After the bookshelves have been looted and the newest books have been stamped and brought home, there’s a hush that descends for a time in my house. The only sound is the rustle of a page turning. I sit down with a drink and just enjoy the silence whilst it lasts…….

Building a campsite

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“Imagination is the highest kite one can fly.” Unknown

With the turning of the seasons comes the change on the dining room window sill; slowly going are the shells and flowers of summer, making way for the pine-cones and pebbles heralding Autumn. Pretty soon, it will be groaning under the weight of conkers and acorns.

Our window sill is a place for putting precious things. A special stone, a piece of seaweed, a feather. It changes throughout the year: a sort of nature table of treasures, important bits and bobs too special in a child’s eyes to be left where they were found. But not so precious as to be admired from afar.

The dining room window sill (and everything on it) is theirs. Free to be got down and played with, re-arranged and fiddled with to their heart’s content. Natures treasures… somehow they create games that just wouldn’t be the same with “proper” toys, I think because they require a child’s imagination to bring them to life.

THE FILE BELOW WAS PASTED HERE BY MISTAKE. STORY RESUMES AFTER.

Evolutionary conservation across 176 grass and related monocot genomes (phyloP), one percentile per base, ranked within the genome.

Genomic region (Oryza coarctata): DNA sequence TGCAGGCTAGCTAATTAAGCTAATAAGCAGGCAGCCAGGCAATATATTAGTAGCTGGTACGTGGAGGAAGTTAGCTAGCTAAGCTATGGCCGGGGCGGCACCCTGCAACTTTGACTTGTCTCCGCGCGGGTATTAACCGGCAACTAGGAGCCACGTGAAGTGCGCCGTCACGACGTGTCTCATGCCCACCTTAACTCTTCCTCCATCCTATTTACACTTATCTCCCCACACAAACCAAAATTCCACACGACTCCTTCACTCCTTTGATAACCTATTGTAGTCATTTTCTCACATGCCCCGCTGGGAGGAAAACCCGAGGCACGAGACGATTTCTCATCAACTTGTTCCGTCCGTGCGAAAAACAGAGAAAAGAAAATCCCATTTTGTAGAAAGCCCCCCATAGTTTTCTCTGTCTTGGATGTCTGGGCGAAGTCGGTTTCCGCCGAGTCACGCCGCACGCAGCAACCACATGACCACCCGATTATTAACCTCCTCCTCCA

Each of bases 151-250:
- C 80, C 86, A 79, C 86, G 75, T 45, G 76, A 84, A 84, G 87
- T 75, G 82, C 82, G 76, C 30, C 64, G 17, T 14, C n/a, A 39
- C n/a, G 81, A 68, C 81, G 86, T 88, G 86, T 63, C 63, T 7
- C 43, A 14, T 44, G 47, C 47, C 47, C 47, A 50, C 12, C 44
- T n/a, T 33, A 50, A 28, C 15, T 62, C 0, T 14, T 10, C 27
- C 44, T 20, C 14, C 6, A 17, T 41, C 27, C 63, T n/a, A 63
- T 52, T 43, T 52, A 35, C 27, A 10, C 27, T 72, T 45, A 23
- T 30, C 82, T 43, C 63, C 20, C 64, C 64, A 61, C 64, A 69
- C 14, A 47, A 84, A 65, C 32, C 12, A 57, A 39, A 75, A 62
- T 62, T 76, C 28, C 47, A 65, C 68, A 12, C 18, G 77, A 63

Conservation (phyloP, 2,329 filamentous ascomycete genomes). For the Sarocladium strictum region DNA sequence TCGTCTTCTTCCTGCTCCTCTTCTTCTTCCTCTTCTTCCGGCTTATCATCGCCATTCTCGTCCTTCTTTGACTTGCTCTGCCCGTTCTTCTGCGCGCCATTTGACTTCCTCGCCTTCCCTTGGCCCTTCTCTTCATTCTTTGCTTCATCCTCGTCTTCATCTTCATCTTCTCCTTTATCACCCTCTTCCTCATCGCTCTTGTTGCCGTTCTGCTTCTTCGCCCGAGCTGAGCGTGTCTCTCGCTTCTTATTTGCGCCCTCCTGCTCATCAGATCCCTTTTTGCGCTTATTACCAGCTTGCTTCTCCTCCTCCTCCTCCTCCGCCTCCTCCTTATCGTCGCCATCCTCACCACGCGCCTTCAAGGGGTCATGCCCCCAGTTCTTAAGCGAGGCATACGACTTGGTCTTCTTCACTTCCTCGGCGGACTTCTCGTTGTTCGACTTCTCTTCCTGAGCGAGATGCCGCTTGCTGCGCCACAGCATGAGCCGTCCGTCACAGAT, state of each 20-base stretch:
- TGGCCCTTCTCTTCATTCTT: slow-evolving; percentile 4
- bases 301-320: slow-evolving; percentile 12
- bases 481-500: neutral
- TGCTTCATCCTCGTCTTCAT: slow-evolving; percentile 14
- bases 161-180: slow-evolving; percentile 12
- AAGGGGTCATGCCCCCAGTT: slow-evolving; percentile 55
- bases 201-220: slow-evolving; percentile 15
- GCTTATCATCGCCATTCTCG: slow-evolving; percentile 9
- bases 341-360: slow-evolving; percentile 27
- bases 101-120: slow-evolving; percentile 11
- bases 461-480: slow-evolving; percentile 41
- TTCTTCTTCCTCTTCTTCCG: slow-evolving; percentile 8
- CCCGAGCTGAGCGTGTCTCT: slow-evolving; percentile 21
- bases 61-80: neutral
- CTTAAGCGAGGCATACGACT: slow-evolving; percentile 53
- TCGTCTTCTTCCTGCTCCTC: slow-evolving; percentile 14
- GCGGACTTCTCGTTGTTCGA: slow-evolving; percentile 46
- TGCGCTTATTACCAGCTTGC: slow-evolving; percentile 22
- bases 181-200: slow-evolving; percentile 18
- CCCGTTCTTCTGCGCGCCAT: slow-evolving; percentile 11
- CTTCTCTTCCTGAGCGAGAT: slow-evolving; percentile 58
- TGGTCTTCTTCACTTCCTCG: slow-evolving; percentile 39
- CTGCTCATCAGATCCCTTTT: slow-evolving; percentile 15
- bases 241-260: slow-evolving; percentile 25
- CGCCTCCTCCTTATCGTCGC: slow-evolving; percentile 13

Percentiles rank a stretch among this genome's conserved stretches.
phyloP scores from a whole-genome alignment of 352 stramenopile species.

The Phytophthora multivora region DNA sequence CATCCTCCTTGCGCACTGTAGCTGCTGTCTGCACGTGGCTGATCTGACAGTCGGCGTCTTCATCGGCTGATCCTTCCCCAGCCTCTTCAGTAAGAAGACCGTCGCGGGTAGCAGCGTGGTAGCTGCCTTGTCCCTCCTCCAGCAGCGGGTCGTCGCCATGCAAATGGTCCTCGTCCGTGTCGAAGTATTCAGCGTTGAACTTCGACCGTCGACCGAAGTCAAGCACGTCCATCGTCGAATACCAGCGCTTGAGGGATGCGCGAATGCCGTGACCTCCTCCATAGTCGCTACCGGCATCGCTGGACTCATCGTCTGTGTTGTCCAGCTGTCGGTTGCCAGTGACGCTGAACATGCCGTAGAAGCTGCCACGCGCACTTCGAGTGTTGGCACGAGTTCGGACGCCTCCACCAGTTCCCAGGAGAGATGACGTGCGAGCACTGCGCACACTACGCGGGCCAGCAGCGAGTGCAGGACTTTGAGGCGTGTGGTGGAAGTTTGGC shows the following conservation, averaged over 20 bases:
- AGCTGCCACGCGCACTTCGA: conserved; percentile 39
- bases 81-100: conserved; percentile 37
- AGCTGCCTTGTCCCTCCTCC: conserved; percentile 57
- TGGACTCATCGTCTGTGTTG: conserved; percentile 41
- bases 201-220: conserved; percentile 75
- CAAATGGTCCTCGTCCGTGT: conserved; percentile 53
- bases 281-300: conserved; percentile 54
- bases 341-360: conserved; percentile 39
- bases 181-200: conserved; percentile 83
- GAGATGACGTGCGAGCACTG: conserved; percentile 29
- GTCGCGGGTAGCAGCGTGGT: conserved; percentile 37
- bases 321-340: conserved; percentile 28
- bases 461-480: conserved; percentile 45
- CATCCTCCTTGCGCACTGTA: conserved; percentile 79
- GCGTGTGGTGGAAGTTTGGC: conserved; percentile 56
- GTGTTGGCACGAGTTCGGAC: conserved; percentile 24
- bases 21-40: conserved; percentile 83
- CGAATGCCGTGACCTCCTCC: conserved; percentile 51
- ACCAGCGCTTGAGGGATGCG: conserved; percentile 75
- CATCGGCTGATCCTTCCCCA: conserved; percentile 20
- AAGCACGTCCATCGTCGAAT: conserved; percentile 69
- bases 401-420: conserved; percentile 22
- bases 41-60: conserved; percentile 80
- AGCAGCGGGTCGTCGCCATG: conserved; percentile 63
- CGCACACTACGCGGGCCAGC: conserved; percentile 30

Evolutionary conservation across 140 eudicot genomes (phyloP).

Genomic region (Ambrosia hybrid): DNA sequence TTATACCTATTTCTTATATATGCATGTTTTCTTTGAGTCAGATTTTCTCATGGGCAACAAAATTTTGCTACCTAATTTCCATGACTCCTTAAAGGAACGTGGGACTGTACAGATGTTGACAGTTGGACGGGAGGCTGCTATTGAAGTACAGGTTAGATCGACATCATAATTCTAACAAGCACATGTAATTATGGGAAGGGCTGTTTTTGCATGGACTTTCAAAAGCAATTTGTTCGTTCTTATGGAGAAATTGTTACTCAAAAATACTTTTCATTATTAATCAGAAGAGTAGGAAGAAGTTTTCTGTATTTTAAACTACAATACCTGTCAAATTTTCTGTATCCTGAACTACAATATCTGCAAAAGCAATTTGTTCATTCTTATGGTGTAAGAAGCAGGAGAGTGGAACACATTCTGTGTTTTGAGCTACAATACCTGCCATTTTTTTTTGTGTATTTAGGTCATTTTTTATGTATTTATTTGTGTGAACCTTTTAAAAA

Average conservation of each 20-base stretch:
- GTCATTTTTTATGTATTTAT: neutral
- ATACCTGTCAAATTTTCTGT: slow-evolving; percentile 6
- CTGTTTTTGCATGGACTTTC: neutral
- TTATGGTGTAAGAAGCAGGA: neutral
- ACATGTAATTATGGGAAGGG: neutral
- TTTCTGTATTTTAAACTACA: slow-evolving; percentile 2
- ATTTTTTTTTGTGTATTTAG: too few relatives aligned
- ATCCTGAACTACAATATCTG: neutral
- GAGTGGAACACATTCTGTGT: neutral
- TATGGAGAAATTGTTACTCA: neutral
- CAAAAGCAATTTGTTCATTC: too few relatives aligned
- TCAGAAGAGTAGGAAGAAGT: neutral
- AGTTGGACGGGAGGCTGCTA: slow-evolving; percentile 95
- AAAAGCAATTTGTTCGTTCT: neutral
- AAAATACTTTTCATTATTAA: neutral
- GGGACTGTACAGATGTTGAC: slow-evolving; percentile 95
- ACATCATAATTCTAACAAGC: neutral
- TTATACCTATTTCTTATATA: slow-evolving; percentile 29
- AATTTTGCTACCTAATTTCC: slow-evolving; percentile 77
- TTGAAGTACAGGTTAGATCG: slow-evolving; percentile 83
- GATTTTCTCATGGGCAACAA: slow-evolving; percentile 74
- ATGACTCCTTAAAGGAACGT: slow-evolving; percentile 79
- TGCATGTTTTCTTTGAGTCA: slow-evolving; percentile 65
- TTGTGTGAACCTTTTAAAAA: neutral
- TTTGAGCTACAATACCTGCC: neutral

Saturday’s Who Dunnit?????? The case of the Biscuit Burglar….

A who dunnit for your little detectives.

You will need:

Some shoes of varying sizes

A corresponding number of cuddly animals  and/or dolls

Some paper and a pen

a small amount of mud (or paint/ ink stamps)

A magnifying glass and other detective-y apparatus (optional)

A  packet of chocolate biscuits (or other favourite)

Your biscuit tin.


Pick one pair of shoes to be the “guilty” shoes .Using the mud/ paint on the soles of the shoes make foot prints on the paper. Allow to dry and cut out.

Purchase your chocolate biscuits and resist the urge to eat them.

Allocate toys to shoes.

Write the clue(s) to the stolen biscuits and the note for the biscuit tin.


On Saturday morning, big up the biscuit tin

“There’s some biscuits in the tin, we’ll have one in a minute with a drink.”

When you’re ready, get the tin down and open it up to find the note left by the biscuit burglar.

“I have your biscuits!! You wait and see, try as you might, you will never catch me!!!”

Using your detective equipment set the children searching for “clues” to catch you biscuit burglar. Hopefully they will eventually find your foot prints.